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This article belongs to a group of lectures I intend to prepare for their online dissemination — these were delivered in a physical format, beginning with hand written notes that were delivered in a classroom full of students. This series is on Electricity and Magnetism and bears the name sake Electricity and Magnetism Lectures and the number of the lecture will be appended to the end to reflect the same. eg the current lecture will be named EML – 9 . This lecture was delivered to honors students on 15th Feb 2017.

In the meanwhile if you can’t wait and you need some of these concepts at the earliest, here is a slide-share presentation I had made roughly 5 years ago that consists of “some of the things” an undergrad needs: Electricity and Magnetism slides. There are other slides on different topics at that account of mine on slideshare.net (such as; Introduction to Quantum Mechanics , and these are quite well received by the community for their usefulness).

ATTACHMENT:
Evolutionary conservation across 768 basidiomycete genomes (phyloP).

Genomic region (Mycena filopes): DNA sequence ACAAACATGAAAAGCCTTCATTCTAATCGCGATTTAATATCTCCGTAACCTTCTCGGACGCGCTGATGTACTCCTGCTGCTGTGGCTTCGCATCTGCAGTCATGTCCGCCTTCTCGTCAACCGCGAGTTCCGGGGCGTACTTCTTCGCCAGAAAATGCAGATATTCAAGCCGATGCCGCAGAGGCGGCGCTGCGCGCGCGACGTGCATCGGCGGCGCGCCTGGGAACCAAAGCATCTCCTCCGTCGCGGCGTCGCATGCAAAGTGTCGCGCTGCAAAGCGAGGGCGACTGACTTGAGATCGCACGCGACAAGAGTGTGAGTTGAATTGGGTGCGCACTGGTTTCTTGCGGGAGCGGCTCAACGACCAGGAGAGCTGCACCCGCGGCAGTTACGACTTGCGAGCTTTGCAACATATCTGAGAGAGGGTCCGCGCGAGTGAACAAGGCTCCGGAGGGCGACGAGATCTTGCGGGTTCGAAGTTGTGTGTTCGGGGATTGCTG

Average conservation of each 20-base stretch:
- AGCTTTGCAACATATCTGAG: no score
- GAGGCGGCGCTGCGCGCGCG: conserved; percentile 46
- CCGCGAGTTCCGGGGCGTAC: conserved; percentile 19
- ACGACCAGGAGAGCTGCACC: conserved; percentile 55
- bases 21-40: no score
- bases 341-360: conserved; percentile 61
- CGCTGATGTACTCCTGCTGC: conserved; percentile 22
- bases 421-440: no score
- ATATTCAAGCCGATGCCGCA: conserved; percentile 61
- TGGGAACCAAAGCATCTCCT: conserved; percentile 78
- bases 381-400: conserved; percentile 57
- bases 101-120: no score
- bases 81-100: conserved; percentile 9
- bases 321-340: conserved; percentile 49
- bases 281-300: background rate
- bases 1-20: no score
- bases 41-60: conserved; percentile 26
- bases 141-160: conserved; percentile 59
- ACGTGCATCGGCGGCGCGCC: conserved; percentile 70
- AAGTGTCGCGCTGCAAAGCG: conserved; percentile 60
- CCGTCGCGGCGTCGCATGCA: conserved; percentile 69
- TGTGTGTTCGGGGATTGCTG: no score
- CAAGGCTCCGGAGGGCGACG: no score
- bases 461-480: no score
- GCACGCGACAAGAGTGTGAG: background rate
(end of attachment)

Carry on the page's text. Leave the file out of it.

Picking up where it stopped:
Electrostatic Potential Of A Dipole

The electrostatic potential for such an arrangement (i.e. a dipole) can easily be written; \Phi(\vec{r})=\frac{kq}{\big| \vec{r}-\frac{\vec{d}}{2} \big|} - \frac{kq}{\big| \vec{r} + \frac{\vec{d}}{2} \big|}. Its based on the expression for potential of a single charge and superposition principle. You can see the explanation how this is derived in the following show/hide box.

+ Click if you wanna see the explanation how this is done.